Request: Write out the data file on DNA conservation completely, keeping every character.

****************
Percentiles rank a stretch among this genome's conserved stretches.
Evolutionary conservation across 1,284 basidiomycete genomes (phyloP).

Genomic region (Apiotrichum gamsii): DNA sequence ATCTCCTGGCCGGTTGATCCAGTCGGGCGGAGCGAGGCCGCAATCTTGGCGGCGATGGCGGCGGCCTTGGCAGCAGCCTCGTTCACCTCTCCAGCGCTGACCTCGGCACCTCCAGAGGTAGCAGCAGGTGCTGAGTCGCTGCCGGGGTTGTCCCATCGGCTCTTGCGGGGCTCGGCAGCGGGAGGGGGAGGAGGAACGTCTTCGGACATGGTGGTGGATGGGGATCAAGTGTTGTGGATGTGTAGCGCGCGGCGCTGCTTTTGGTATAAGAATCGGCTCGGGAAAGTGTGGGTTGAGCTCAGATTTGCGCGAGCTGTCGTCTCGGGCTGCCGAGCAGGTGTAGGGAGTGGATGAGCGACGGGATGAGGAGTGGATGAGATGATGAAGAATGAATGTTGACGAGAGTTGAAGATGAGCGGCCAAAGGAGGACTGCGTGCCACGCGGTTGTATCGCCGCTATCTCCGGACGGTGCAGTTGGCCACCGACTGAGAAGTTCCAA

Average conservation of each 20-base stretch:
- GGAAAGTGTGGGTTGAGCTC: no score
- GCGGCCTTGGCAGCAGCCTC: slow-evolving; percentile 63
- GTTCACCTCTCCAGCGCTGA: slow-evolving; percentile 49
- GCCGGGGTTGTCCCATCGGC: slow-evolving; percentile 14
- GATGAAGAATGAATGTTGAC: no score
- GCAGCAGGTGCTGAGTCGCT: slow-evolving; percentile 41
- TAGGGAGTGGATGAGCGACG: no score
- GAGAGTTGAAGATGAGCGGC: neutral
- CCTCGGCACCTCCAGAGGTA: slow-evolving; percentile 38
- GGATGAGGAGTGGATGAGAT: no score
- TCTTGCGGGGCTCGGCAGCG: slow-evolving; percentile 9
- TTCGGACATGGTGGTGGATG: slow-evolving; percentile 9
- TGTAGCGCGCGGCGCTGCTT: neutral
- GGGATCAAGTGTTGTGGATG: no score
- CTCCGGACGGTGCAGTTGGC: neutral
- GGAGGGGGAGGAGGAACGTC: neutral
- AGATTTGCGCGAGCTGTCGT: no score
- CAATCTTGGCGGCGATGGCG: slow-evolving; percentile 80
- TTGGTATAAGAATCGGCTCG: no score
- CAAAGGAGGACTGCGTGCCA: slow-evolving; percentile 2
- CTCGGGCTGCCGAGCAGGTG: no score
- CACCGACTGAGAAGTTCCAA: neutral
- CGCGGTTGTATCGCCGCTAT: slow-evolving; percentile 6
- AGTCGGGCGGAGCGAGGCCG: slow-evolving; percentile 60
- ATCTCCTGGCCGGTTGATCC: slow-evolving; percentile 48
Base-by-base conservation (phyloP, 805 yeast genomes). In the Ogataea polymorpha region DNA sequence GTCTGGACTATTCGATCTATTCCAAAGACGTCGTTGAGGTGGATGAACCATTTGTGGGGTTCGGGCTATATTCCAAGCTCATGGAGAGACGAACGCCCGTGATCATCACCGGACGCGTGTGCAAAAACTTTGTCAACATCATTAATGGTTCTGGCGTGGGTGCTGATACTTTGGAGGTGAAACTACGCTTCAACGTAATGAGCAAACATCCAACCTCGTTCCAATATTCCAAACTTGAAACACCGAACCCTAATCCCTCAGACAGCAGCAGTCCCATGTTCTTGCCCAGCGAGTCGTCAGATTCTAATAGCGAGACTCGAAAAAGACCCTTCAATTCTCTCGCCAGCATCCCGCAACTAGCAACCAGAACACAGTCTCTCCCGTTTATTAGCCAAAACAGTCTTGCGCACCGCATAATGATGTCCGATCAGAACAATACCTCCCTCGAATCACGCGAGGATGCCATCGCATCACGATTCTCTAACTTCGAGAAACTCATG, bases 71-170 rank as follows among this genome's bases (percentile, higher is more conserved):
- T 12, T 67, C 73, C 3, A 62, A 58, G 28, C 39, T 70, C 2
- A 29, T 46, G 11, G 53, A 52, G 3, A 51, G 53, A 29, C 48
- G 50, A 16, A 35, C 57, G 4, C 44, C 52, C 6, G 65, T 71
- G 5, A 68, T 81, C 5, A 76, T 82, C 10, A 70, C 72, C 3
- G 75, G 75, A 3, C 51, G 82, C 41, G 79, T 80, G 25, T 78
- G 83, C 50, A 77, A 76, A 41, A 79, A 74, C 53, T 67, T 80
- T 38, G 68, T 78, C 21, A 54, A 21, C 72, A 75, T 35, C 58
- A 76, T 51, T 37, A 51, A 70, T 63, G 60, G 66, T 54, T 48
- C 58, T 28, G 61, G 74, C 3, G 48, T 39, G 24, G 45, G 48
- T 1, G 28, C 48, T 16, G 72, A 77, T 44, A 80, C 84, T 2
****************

Percentiles rank a stretch among this genome's conserved stretches.
Evolutionary conservation across 1,284 basidiomycete genomes (phyloP).

Genomic region (Apiotrichum gamsii): DNA sequence ATCTCCTGGCCGGTTGATCCAGTCGGGCGGAGCGAGGCCGCAATCTTGGCGGCGATGGCGGCGGCCTTGGCAGCAGCCTCGTTCACCTCTCCAGCGCTGACCTCGGCACCTCCAGAGGTAGCAGCAGGTGCTGAGTCGCTGCCGGGGTTGTCCCATCGGCTCTTGCGGGGCTCGGCAGCGGGAGGGGGAGGAGGAACGTCTTCGGACATGGTGGTGGATGGGGATCAAGTGTTGTGGATGTGTAGCGCGCGGCGCTGCTTTTGGTATAAGAATCGGCTCGGGAAAGTGTGGGTTGAGCTCAGATTTGCGCGAGCTGTCGTCTCGGGCTGCCGAGCAGGTGTAGGGAGTGGATGAGCGACGGGATGAGGAGTGGATGAGATGATGAAGAATGAATGTTGACGAGAGTTGAAGATGAGCGGCCAAAGGAGGACTGCGTGCCACGCGGTTGTATCGCCGCTATCTCCGGACGGTGCAGTTGGCCACCGACTGAGAAGTTCCAA

Average conservation of each 20-base stretch:
- GGAAAGTGTGGGTTGAGCTC: no score
- GCGGCCTTGGCAGCAGCCTC: slow-evolving; percentile 63
- GTTCACCTCTCCAGCGCTGA: slow-evolving; percentile 49
- GCCGGGGTTGTCCCATCGGC: slow-evolving; percentile 14
- GATGAAGAATGAATGTTGAC: no score
- GCAGCAGGTGCTGAGTCGCT: slow-evolving; percentile 41
- TAGGGAGTGGATGAGCGACG: no score
- GAGAGTTGAAGATGAGCGGC: neutral
- CCTCGGCACCTCCAGAGGTA: slow-evolving; percentile 38
- GGATGAGGAGTGGATGAGAT: no score
- TCTTGCGGGGCTCGGCAGCG: slow-evolving; percentile 9
- TTCGGACATGGTGGTGGATG: slow-evolving; percentile 9
- TGTAGCGCGCGGCGCTGCTT: neutral
- GGGATCAAGTGTTGTGGATG: no score
- CTCCGGACGGTGCAGTTGGC: neutral
- GGAGGGGGAGGAGGAACGTC: neutral
- AGATTTGCGCGAGCTGTCGT: no score
- CAATCTTGGCGGCGATGGCG: slow-evolving; percentile 80
- TTGGTATAAGAATCGGCTCG: no score
- CAAAGGAGGACTGCGTGCCA: slow-evolving; percentile 2
- CTCGGGCTGCCGAGCAGGTG: no score
- CACCGACTGAGAAGTTCCAA: neutral
- CGCGGTTGTATCGCCGCTAT: slow-evolving; percentile 6
- AGTCGGGCGGAGCGAGGCCG: slow-evolving; percentile 60
- ATCTCCTGGCCGGTTGATCC: slow-evolving; percentile 48
Base-by-base conservation (phyloP, 805 yeast genomes). In the Ogataea polymorpha region DNA sequence GTCTGGACTATTCGATCTATTCCAAAGACGTCGTTGAGGTGGATGAACCATTTGTGGGGTTCGGGCTATATTCCAAGCTCATGGAGAGACGAACGCCCGTGATCATCACCGGACGCGTGTGCAAAAACTTTGTCAACATCATTAATGGTTCTGGCGTGGGTGCTGATACTTTGGAGGTGAAACTACGCTTCAACGTAATGAGCAAACATCCAACCTCGTTCCAATATTCCAAACTTGAAACACCGAACCCTAATCCCTCAGACAGCAGCAGTCCCATGTTCTTGCCCAGCGAGTCGTCAGATTCTAATAGCGAGACTCGAAAAAGACCCTTCAATTCTCTCGCCAGCATCCCGCAACTAGCAACCAGAACACAGTCTCTCCCGTTTATTAGCCAAAACAGTCTTGCGCACCGCATAATGATGTCCGATCAGAACAATACCTCCCTCGAATCACGCGAGGATGCCATCGCATCACGATTCTCTAACTTCGAGAAACTCATG, bases 71-170 rank as follows among this genome's bases (percentile, higher is more conserved):
- T 12, T 67, C 73, C 3, A 62, A 58, G 28, C 39, T 70, C 2
- A 29, T 46, G 11, G 53, A 52, G 3, A 51, G 53, A 29, C 48
- G 50, A 16, A 35, C 57, G 4, C 44, C 52, C 6, G 65, T 71
- G 5, A 68, T 81, C 5, A 76, T 82, C 10, A 70, C 72, C 3
- G 75, G 75, A 3, C 51, G 82, C 41, G 79, T 80, G 25, T 78
- G 83, C 50, A 77, A 76, A 41, A 79, A 74, C 53, T 67, T 80
- T 38, G 68, T 78, C 21, A 54, A 21, C 72, A 75, T 35, C 58
- A 76, T 51, T 37, A 51, A 70, T 63, G 60, G 66, T 54, T 48
- C 58, T 28, G 61, G 74, C 3, G 48, T 39, G 24, G 45, G 48
- T 1, G 28, C 48, T 16, G 72, A 77, T 44, A 80, C 84, T 2